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Ethical issues in revenue management

Imagine you are the General Manager of a hotel in the middle of the affected area of an ocean tsunami. This is what happened in 2004 to the Luxury Resort Hotel on the Thai island Phuket. Luckily the hotel did not have physical damage and also the guests and the staff were not injured fatally. But, the management still had to deal with unexpected matters and nobody had experience with this situation either. On top of that, the stable tourism industry fell still. Impossible ethical decisions had to be made and challenges appeared for the management (Hederson, 2005). One of the ethical decisions the management probably had to think of was the room rate they were going to maintain towards the humanitarian aid services. So what would be a good decision in such a situation? Even though ethical seen it would be better to maintain low prices in the event of a natural disaster, hotels should be free to respond to the demand and maintain higher prices.

One argument put forward in favor of keeping normal room rates is that the extra demand is due to the humanitarian aid providers who need a place to sleep. Emergency services are after all in the area to help the affected population, therefore hotels should not abuse the fact that all those people need somewhere to stay. This argument may be true to some extent, but emergency services choose to stay in a hotel for themselves. The emergency services could also choose for a less expensive stay, for example, a tent camp, a bed & breakfast or a hostel. Besides that, mostly the guests who stay in hotels during those kinds of events are not even humanitarian care providers, but journalists, directors, and representatives. Those people have not come to the area to provide help to the affected population, instead, they stay in the area for bureaucratic matters, statements of support, to make reports of the situation or to manage projects. In other words, the increase in room rate will not affect the emergency services directly.

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Leaning & Guha-Sapir (2013) are claiming that the main needs after an act of God are water, food, sanitation, and shelter. Therefore, some people think that room rates should not be increased, because then there will be less money available for the main needs of the population. So, as a result, the local population maybe cannot receive the help and main needs they need to survive this event. This is a good point, however, humanitarian services include accommodation costs in their budget. Equally important is that responding to demand is a normal reaction from businesses. This is also what Talluri & Van Ryzin (2006) demonstrate, no matter which industry, the business always have to decide when to sell, what price to ask and when to decrease or increase the price. They conclude that this all depends on demand and that you have to react on those changes to ensure the health of your company. Hereby this increase in price will happen with every act of god, so actually, humanitarian services should include this increase in their budget for accommodation. Secondly, by increasing the room rate hotels have the possibility to help their own employees and business partners who are affected by the event. For example, they can offer them meals, water, housing or just grant them some money. This way they are not only thinking about the hotel, but they are also helping the affected population and at the same time they are able to go back to business sooner.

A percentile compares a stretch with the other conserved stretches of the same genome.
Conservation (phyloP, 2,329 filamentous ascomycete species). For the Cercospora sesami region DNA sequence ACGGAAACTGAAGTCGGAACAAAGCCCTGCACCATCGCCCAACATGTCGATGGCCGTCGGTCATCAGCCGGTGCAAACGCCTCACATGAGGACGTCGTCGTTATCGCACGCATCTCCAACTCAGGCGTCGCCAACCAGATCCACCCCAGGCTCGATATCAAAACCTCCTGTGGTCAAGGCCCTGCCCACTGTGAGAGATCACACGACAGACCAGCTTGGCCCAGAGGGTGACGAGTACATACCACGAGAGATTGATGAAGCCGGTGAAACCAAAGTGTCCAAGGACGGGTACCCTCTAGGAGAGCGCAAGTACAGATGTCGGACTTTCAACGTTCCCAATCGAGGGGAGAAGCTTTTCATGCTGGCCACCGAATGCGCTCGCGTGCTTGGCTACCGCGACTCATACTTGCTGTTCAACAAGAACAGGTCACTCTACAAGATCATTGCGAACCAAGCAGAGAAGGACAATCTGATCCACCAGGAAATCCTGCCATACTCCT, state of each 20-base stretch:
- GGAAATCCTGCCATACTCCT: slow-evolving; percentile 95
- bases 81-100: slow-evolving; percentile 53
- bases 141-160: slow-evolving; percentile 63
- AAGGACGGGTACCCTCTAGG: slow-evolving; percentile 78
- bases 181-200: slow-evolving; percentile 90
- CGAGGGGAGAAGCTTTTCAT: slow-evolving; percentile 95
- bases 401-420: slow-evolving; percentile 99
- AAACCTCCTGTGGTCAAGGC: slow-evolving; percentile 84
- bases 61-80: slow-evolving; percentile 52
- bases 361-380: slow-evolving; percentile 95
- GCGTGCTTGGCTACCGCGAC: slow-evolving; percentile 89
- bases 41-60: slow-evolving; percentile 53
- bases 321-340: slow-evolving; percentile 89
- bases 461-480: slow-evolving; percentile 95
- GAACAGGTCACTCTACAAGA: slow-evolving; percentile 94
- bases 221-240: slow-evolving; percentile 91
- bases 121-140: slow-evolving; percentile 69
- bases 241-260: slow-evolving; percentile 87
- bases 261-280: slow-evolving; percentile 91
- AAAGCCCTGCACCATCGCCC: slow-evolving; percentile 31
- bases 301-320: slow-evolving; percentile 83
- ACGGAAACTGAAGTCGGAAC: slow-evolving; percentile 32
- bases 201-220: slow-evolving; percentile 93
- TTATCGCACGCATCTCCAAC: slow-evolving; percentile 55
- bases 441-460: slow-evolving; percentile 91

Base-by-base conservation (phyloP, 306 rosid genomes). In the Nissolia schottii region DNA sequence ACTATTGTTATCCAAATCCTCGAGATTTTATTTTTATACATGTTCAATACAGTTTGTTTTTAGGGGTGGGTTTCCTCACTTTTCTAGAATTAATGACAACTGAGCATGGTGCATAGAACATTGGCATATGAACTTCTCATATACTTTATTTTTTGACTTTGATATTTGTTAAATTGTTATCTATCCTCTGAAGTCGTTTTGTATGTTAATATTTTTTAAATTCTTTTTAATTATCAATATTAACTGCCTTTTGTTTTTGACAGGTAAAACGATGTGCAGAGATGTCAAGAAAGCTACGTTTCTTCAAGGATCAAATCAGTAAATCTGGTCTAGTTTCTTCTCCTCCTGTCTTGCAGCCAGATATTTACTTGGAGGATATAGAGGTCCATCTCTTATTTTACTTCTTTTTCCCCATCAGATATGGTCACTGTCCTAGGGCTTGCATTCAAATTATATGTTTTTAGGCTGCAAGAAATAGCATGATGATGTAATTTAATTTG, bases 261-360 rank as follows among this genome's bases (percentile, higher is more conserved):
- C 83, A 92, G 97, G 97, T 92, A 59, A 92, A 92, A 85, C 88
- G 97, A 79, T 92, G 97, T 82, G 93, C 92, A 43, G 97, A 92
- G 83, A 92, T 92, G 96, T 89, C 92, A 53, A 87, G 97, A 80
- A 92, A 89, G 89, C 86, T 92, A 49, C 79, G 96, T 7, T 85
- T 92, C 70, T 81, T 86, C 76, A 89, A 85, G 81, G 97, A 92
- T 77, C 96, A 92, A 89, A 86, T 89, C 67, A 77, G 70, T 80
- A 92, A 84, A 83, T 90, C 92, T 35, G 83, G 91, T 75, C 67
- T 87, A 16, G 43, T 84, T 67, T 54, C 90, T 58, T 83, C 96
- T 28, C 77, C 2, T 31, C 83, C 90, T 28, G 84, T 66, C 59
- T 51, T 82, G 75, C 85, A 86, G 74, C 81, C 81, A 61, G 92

Another argument against could be that hotels already make a profit with their average room rate, so it is not necessary to increase the room rates when a natural disaster appears. Hotels even can decrease their room rates and still make a profit. Actually, the hotels will need the extra profit, maybe not direct but during the aftermath of the event. The result of a natural disaster is that the regional businesses and economy suffer almost straightaway of losses of wealth, this is because the area will be turned upside down for a while. The infrastructure needs to be recovered, the electrics will be broken and the area will not be mentioned good through the media etc. etc. and to make matters worse this impact could last more than two years (Guimaraes, Hefner & Woodward, 1993). So by increasing the room rates, hotels already have the possibility to save extra money. This way they prevent that they consume all their reserves, also the hotel can deal better with the economic crisis who will follow and contribute to a healthy economy.

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It has been argued that hotels should not increase the room rates because, first of all, hotels should not abuse the fact that all care providers need somewhere to stay, secondly there will be less money to spend on the main needs of the affected population and finally hotels do not need to increase the room rates because they already make profit. However, there are a number of arguments in favor of increasing room rates. To begin with, the most guest of the hotels are not even from the emergency services and when they are they made this choice for themselves. In addition, it has been shown that responding to increasing demand is a normal business reacting. Finally, by increasing room rates hotels have the opportunity to save extra money, so they can handle better with the coming economic crisis. To sum up, there is sufficient evidence to demonstrate that increasing the room rate based on demand when a natural disaster appears has many benefits and sometimes is necessary. Therefore, Hotels should be free to respond to the demand and maintain higher prices in the event of a natural disaster.

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